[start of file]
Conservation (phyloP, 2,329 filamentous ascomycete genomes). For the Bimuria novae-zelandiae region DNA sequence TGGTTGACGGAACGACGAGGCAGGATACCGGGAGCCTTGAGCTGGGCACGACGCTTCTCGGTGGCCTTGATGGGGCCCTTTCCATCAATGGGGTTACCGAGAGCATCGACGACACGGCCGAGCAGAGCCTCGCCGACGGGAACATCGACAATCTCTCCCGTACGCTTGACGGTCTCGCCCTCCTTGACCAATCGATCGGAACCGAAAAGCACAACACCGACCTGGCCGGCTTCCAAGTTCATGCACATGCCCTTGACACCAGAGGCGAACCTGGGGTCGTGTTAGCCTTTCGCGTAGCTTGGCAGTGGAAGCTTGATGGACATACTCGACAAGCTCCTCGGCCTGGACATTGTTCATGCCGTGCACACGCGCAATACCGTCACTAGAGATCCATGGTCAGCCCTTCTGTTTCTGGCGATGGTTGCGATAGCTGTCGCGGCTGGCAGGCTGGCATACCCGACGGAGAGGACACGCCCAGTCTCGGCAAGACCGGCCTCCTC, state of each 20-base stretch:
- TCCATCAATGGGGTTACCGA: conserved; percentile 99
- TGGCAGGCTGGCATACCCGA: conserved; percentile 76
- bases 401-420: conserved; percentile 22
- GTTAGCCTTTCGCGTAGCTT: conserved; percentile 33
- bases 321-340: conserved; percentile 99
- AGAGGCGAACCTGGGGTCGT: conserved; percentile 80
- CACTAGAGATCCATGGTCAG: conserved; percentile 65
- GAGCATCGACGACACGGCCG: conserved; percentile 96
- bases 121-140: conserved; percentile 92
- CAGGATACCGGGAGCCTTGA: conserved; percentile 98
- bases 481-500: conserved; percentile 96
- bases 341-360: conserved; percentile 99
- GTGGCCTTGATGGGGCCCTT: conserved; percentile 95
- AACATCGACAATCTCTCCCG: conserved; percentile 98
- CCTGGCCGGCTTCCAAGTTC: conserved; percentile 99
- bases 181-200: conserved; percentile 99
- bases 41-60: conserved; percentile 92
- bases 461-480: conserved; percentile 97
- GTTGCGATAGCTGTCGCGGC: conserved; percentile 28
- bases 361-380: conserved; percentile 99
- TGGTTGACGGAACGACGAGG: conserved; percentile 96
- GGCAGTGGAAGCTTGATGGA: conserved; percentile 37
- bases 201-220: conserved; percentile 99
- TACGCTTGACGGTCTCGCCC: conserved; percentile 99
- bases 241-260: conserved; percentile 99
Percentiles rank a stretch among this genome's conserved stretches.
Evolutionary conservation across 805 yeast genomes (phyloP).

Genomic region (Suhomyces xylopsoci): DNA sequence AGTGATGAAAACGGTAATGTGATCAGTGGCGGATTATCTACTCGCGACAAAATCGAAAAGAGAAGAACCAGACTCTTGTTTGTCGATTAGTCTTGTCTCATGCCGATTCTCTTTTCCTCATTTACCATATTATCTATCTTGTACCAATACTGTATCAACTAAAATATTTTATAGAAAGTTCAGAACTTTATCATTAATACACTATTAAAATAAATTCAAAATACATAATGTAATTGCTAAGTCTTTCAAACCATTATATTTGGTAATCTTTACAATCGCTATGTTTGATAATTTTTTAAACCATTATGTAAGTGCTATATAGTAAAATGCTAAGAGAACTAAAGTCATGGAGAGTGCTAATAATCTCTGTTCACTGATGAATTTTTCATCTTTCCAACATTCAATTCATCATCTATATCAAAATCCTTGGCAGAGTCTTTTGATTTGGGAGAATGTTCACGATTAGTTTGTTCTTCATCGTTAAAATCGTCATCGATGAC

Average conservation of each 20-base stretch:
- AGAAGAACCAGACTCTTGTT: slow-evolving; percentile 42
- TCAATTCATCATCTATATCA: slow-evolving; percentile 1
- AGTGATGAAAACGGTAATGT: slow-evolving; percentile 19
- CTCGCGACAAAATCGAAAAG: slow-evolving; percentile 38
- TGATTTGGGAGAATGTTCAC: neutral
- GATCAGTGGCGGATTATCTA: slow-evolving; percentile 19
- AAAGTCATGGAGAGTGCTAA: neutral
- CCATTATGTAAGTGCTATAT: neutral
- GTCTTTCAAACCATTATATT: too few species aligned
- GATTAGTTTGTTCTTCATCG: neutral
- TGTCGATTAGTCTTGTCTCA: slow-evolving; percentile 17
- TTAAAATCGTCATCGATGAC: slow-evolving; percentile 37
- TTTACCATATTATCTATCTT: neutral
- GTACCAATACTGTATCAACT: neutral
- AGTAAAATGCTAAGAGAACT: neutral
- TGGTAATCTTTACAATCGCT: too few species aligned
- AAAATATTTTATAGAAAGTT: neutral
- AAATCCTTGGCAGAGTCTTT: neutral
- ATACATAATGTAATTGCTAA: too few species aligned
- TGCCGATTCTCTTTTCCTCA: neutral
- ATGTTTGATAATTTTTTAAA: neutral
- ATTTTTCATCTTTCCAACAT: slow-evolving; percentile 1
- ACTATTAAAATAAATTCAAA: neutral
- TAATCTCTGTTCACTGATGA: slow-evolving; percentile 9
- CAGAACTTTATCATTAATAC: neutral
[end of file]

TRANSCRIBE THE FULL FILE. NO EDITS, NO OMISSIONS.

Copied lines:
Conservation (phyloP, 2,329 filamentous ascomycete genomes). For the Bimuria novae-zelandiae region DNA sequence TGGTTGACGGAACGACGAGGCAGGATACCGGGAGCCTTGAGCTGGGCACGACGCTTCTCGGTGGCCTTGATGGGGCCCTTTCCATCAATGGGGTTACCGAGAGCATCGACGACACGGCCGAGCAGAGCCTCGCCGACGGGAACATCGACAATCTCTCCCGTACGCTTGACGGTCTCGCCCTCCTTGACCAATCGATCGGAACCGAAAAGCACAACACCGACCTGGCCGGCTTCCAAGTTCATGCACATGCCCTTGACACCAGAGGCGAACCTGGGGTCGTGTTAGCCTTTCGCGTAGCTTGGCAGTGGAAGCTTGATGGACATACTCGACAAGCTCCTCGGCCTGGACATTGTTCATGCCGTGCACACGCGCAATACCGTCACTAGAGATCCATGGTCAGCCCTTCTGTTTCTGGCGATGGTTGCGATAGCTGTCGCGGCTGGCAGGCTGGCATACCCGACGGAGAGGACACGCCCAGTCTCGGCAAGACCGGCCTCCTC, state of each 20-base stretch:
- TCCATCAATGGGGTTACCGA: conserved; percentile 99
- TGGCAGGCTGGCATACCCGA: conserved; percentile 76
- bases 401-420: conserved; percentile 22
- GTTAGCCTTTCGCGTAGCTT: conserved; percentile 33
- bases 321-340: conserved; percentile 99
- AGAGGCGAACCTGGGGTCGT: conserved; percentile 80
- CACTAGAGATCCATGGTCAG: conserved; percentile 65
- GAGCATCGACGACACGGCCG: conserved; percentile 96
- bases 121-140: conserved; percentile 92
- CAGGATACCGGGAGCCTTGA: conserved; percentile 98
- bases 481-500: conserved; percentile 96
- bases 341-360: conserved; percentile 99
- GTGGCCTTGATGGGGCCCTT: conserved; percentile 95
- AACATCGACAATCTCTCCCG: conserved; percentile 98
- CCTGGCCGGCTTCCAAGTTC: conserved; percentile 99
- bases 181-200: conserved; percentile 99
- bases 41-60: conserved; percentile 92
- bases 461-480: conserved; percentile 97
- GTTGCGATAGCTGTCGCGGC: conserved; percentile 28
- bases 361-380: conserved; percentile 99
- TGGTTGACGGAACGACGAGG: conserved; percentile 96
- GGCAGTGGAAGCTTGATGGA: conserved; percentile 37
- bases 201-220: conserved; percentile 99
- TACGCTTGACGGTCTCGCCC: conserved; percentile 99
- bases 241-260: conserved; percentile 99
Percentiles rank a stretch among this genome's conserved stretches.
Evolutionary conservation across 805 yeast genomes (phyloP).

Genomic region (Suhomyces xylopsoci): DNA sequence AGTGATGAAAACGGTAATGTGATCAGTGGCGGATTATCTACTCGCGACAAAATCGAAAAGAGAAGAACCAGACTCTTGTTTGTCGATTAGTCTTGTCTCATGCCGATTCTCTTTTCCTCATTTACCATATTATCTATCTTGTACCAATACTGTATCAACTAAAATATTTTATAGAAAGTTCAGAACTTTATCATTAATACACTATTAAAATAAATTCAAAATACATAATGTAATTGCTAAGTCTTTCAAACCATTATATTTGGTAATCTTTACAATCGCTATGTTTGATAATTTTTTAAACCATTATGTAAGTGCTATATAGTAAAATGCTAAGAGAACTAAAGTCATGGAGAGTGCTAATAATCTCTGTTCACTGATGAATTTTTCATCTTTCCAACATTCAATTCATCATCTATATCAAAATCCTTGGCAGAGTCTTTTGATTTGGGAGAATGTTCACGATTAGTTTGTTCTTCATCGTTAAAATCGTCATCGATGAC

Average conservation of each 20-base stretch:
- AGAAGAACCAGACTCTTGTT: slow-evolving; percentile 42
- TCAATTCATCATCTATATCA: slow-evolving; percentile 1
- AGTGATGAAAACGGTAATGT: slow-evolving; percentile 19
- CTCGCGACAAAATCGAAAAG: slow-evolving; percentile 38
- TGATTTGGGAGAATGTTCAC: neutral
- GATCAGTGGCGGATTATCTA: slow-evolving; percentile 19
- AAAGTCATGGAGAGTGCTAA: neutral
- CCATTATGTAAGTGCTATAT: neutral
- GTCTTTCAAACCATTATATT: too few species aligned
- GATTAGTTTGTTCTTCATCG: neutral
- TGTCGATTAGTCTTGTCTCA: slow-evolving; percentile 17
- TTAAAATCGTCATCGATGAC: slow-evolving; percentile 37
- TTTACCATATTATCTATCTT: neutral
- GTACCAATACTGTATCAACT: neutral
- AGTAAAATGCTAAGAGAACT: neutral
- TGGTAATCTTTACAATCGCT: too few species aligned
- AAAATATTTTATAGAAAGTT: neutral
- AAATCCTTGGCAGAGTCTTT: neutral
- ATACATAATGTAATTGCTAA: too few species aligned
- TGCCGATTCTCTTTTCCTCA: neutral
- ATGTTTGATAATTTTTTAAA: neutral
- ATTTTTCATCTTTCCAACAT: slow-evolving; percentile 1
- ACTATTAAAATAAATTCAAA: neutral
- TAATCTCTGTTCACTGATGA: slow-evolving; percentile 9
- CAGAACTTTATCATTAATAC: neutral